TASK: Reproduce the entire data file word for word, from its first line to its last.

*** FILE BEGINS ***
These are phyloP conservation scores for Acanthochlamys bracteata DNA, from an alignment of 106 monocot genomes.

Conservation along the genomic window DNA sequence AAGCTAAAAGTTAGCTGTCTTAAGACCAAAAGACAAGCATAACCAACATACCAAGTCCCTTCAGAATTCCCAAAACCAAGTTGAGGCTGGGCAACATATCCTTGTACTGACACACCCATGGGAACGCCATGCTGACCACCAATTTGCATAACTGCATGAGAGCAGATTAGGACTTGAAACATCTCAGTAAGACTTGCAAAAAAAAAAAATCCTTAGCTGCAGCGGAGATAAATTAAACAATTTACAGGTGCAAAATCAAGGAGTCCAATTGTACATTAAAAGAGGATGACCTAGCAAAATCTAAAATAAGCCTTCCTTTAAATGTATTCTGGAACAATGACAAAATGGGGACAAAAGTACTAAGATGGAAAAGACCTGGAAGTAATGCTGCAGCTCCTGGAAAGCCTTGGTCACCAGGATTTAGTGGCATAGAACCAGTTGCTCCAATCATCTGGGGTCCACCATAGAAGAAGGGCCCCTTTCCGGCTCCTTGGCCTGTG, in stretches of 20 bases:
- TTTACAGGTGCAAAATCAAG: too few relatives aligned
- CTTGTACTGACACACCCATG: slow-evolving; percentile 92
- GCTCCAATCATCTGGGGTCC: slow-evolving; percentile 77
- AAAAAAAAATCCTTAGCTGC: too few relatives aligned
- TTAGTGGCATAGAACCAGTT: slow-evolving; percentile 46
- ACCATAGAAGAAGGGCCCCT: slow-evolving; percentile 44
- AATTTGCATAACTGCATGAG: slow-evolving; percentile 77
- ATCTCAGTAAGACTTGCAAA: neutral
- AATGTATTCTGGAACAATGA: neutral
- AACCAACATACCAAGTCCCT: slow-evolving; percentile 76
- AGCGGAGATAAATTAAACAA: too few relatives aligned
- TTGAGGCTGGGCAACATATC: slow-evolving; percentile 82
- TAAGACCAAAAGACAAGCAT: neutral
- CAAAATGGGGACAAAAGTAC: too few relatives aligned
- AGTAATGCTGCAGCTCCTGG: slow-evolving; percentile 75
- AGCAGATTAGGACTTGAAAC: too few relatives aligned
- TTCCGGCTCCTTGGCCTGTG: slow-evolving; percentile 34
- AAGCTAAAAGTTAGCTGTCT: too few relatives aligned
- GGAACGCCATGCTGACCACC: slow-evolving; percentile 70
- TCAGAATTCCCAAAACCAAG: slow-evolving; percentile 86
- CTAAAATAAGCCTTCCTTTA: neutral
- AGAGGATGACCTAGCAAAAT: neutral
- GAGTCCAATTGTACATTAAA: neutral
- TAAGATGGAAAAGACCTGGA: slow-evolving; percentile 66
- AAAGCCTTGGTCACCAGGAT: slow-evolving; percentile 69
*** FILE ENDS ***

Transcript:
These are phyloP conservation scores for Acanthochlamys bracteata DNA, from an alignment of 106 monocot genomes.

Conservation along the genomic window DNA sequence AAGCTAAAAGTTAGCTGTCTTAAGACCAAAAGACAAGCATAACCAACATACCAAGTCCCTTCAGAATTCCCAAAACCAAGTTGAGGCTGGGCAACATATCCTTGTACTGACACACCCATGGGAACGCCATGCTGACCACCAATTTGCATAACTGCATGAGAGCAGATTAGGACTTGAAACATCTCAGTAAGACTTGCAAAAAAAAAAAATCCTTAGCTGCAGCGGAGATAAATTAAACAATTTACAGGTGCAAAATCAAGGAGTCCAATTGTACATTAAAAGAGGATGACCTAGCAAAATCTAAAATAAGCCTTCCTTTAAATGTATTCTGGAACAATGACAAAATGGGGACAAAAGTACTAAGATGGAAAAGACCTGGAAGTAATGCTGCAGCTCCTGGAAAGCCTTGGTCACCAGGATTTAGTGGCATAGAACCAGTTGCTCCAATCATCTGGGGTCCACCATAGAAGAAGGGCCCCTTTCCGGCTCCTTGGCCTGTG, in stretches of 20 bases:
- TTTACAGGTGCAAAATCAAG: too few relatives aligned
- CTTGTACTGACACACCCATG: slow-evolving; percentile 92
- GCTCCAATCATCTGGGGTCC: slow-evolving; percentile 77
- AAAAAAAAATCCTTAGCTGC: too few relatives aligned
- TTAGTGGCATAGAACCAGTT: slow-evolving; percentile 46
- ACCATAGAAGAAGGGCCCCT: slow-evolving; percentile 44
- AATTTGCATAACTGCATGAG: slow-evolving; percentile 77
- ATCTCAGTAAGACTTGCAAA: neutral
- AATGTATTCTGGAACAATGA: neutral
- AACCAACATACCAAGTCCCT: slow-evolving; percentile 76
- AGCGGAGATAAATTAAACAA: too few relatives aligned
- TTGAGGCTGGGCAACATATC: slow-evolving; percentile 82
- TAAGACCAAAAGACAAGCAT: neutral
- CAAAATGGGGACAAAAGTAC: too few relatives aligned
- AGTAATGCTGCAGCTCCTGG: slow-evolving; percentile 75
- AGCAGATTAGGACTTGAAAC: too few relatives aligned
- TTCCGGCTCCTTGGCCTGTG: slow-evolving; percentile 34
- AAGCTAAAAGTTAGCTGTCT: too few relatives aligned
- GGAACGCCATGCTGACCACC: slow-evolving; percentile 70
- TCAGAATTCCCAAAACCAAG: slow-evolving; percentile 86
- CTAAAATAAGCCTTCCTTTA: neutral
- AGAGGATGACCTAGCAAAAT: neutral
- GAGTCCAATTGTACATTAAA: neutral
- TAAGATGGAAAAGACCTGGA: slow-evolving; percentile 66
- AAAGCCTTGGTCACCAGGAT: slow-evolving; percentile 69